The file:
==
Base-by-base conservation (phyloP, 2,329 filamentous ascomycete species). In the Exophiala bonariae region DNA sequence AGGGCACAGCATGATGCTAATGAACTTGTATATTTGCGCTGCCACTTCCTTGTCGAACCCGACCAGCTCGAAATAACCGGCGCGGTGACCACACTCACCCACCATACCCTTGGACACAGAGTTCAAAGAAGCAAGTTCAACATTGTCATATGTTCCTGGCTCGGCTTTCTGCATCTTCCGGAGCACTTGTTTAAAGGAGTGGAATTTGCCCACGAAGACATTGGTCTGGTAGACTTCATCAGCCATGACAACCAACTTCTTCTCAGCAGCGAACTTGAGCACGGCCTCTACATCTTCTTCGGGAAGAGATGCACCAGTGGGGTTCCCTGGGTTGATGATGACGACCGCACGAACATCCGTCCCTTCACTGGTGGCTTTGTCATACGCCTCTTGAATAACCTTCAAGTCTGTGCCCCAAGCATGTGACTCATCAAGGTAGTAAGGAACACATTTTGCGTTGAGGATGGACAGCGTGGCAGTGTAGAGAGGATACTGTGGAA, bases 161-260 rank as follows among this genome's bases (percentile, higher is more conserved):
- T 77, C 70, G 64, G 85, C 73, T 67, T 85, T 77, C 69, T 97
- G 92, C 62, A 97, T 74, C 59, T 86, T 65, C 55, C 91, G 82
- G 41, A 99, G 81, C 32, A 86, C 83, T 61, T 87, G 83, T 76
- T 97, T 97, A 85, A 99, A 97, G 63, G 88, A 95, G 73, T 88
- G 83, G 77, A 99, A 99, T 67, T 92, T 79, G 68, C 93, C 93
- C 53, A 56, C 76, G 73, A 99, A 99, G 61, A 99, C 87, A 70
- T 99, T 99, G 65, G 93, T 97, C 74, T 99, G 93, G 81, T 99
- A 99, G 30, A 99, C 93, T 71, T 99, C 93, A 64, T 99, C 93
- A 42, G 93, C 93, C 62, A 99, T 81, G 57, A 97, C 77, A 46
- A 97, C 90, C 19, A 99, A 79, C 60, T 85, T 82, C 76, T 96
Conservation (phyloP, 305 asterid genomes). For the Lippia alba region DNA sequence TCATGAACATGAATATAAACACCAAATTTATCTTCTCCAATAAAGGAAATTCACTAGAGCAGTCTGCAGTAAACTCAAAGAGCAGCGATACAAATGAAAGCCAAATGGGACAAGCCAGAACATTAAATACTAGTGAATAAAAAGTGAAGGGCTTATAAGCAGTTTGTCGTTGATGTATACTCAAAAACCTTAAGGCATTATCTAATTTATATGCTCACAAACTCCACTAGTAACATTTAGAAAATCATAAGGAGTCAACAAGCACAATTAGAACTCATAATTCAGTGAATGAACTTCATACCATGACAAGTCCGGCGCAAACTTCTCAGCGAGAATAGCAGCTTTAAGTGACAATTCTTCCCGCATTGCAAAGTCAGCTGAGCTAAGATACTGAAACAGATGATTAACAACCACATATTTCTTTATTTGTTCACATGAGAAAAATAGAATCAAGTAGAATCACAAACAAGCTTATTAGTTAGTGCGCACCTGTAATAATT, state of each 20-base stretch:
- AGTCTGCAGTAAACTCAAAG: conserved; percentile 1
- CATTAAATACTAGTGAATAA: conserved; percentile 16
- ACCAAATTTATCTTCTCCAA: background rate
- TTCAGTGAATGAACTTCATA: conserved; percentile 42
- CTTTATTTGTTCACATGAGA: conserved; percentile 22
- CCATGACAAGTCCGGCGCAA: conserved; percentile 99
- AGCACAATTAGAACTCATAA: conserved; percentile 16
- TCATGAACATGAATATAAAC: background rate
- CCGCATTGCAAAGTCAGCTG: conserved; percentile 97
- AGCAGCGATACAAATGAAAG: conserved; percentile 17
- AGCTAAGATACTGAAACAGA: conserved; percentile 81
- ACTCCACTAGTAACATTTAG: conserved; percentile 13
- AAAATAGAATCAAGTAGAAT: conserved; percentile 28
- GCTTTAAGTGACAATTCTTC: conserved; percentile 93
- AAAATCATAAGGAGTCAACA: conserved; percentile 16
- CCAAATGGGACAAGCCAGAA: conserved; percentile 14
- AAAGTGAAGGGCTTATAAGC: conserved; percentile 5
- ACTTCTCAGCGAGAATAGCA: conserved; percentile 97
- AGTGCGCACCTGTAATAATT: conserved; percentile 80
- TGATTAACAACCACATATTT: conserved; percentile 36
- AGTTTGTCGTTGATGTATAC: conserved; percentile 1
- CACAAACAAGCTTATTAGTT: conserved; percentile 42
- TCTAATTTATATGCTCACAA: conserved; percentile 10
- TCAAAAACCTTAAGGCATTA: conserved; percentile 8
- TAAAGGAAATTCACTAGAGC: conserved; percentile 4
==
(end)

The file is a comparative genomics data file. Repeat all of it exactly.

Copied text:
Base-by-base conservation (phyloP, 2,329 filamentous ascomycete species). In the Exophiala bonariae region DNA sequence AGGGCACAGCATGATGCTAATGAACTTGTATATTTGCGCTGCCACTTCCTTGTCGAACCCGACCAGCTCGAAATAACCGGCGCGGTGACCACACTCACCCACCATACCCTTGGACACAGAGTTCAAAGAAGCAAGTTCAACATTGTCATATGTTCCTGGCTCGGCTTTCTGCATCTTCCGGAGCACTTGTTTAAAGGAGTGGAATTTGCCCACGAAGACATTGGTCTGGTAGACTTCATCAGCCATGACAACCAACTTCTTCTCAGCAGCGAACTTGAGCACGGCCTCTACATCTTCTTCGGGAAGAGATGCACCAGTGGGGTTCCCTGGGTTGATGATGACGACCGCACGAACATCCGTCCCTTCACTGGTGGCTTTGTCATACGCCTCTTGAATAACCTTCAAGTCTGTGCCCCAAGCATGTGACTCATCAAGGTAGTAAGGAACACATTTTGCGTTGAGGATGGACAGCGTGGCAGTGTAGAGAGGATACTGTGGAA, bases 161-260 rank as follows among this genome's bases (percentile, higher is more conserved):
- T 77, C 70, G 64, G 85, C 73, T 67, T 85, T 77, C 69, T 97
- G 92, C 62, A 97, T 74, C 59, T 86, T 65, C 55, C 91, G 82
- G 41, A 99, G 81, C 32, A 86, C 83, T 61, T 87, G 83, T 76
- T 97, T 97, A 85, A 99, A 97, G 63, G 88, A 95, G 73, T 88
- G 83, G 77, A 99, A 99, T 67, T 92, T 79, G 68, C 93, C 93
- C 53, A 56, C 76, G 73, A 99, A 99, G 61, A 99, C 87, A 70
- T 99, T 99, G 65, G 93, T 97, C 74, T 99, G 93, G 81, T 99
- A 99, G 30, A 99, C 93, T 71, T 99, C 93, A 64, T 99, C 93
- A 42, G 93, C 93, C 62, A 99, T 81, G 57, A 97, C 77, A 46
- A 97, C 90, C 19, A 99, A 79, C 60, T 85, T 82, C 76, T 96
Conservation (phyloP, 305 asterid genomes). For the Lippia alba region DNA sequence TCATGAACATGAATATAAACACCAAATTTATCTTCTCCAATAAAGGAAATTCACTAGAGCAGTCTGCAGTAAACTCAAAGAGCAGCGATACAAATGAAAGCCAAATGGGACAAGCCAGAACATTAAATACTAGTGAATAAAAAGTGAAGGGCTTATAAGCAGTTTGTCGTTGATGTATACTCAAAAACCTTAAGGCATTATCTAATTTATATGCTCACAAACTCCACTAGTAACATTTAGAAAATCATAAGGAGTCAACAAGCACAATTAGAACTCATAATTCAGTGAATGAACTTCATACCATGACAAGTCCGGCGCAAACTTCTCAGCGAGAATAGCAGCTTTAAGTGACAATTCTTCCCGCATTGCAAAGTCAGCTGAGCTAAGATACTGAAACAGATGATTAACAACCACATATTTCTTTATTTGTTCACATGAGAAAAATAGAATCAAGTAGAATCACAAACAAGCTTATTAGTTAGTGCGCACCTGTAATAATT, state of each 20-base stretch:
- AGTCTGCAGTAAACTCAAAG: conserved; percentile 1
- CATTAAATACTAGTGAATAA: conserved; percentile 16
- ACCAAATTTATCTTCTCCAA: background rate
- TTCAGTGAATGAACTTCATA: conserved; percentile 42
- CTTTATTTGTTCACATGAGA: conserved; percentile 22
- CCATGACAAGTCCGGCGCAA: conserved; percentile 99
- AGCACAATTAGAACTCATAA: conserved; percentile 16
- TCATGAACATGAATATAAAC: background rate
- CCGCATTGCAAAGTCAGCTG: conserved; percentile 97
- AGCAGCGATACAAATGAAAG: conserved; percentile 17
- AGCTAAGATACTGAAACAGA: conserved; percentile 81
- ACTCCACTAGTAACATTTAG: conserved; percentile 13
- AAAATAGAATCAAGTAGAAT: conserved; percentile 28
- GCTTTAAGTGACAATTCTTC: conserved; percentile 93
- AAAATCATAAGGAGTCAACA: conserved; percentile 16
- CCAAATGGGACAAGCCAGAA: conserved; percentile 14
- AAAGTGAAGGGCTTATAAGC: conserved; percentile 5
- ACTTCTCAGCGAGAATAGCA: conserved; percentile 97
- AGTGCGCACCTGTAATAATT: conserved; percentile 80
- TGATTAACAACCACATATTT: conserved; percentile 36
- AGTTTGTCGTTGATGTATAC: conserved; percentile 1
- CACAAACAAGCTTATTAGTT: conserved; percentile 42
- TCTAATTTATATGCTCACAA: conserved; percentile 10
- TCAAAAACCTTAAGGCATTA: conserved; percentile 8
- TAAAGGAAATTCACTAGAGC: conserved; percentile 4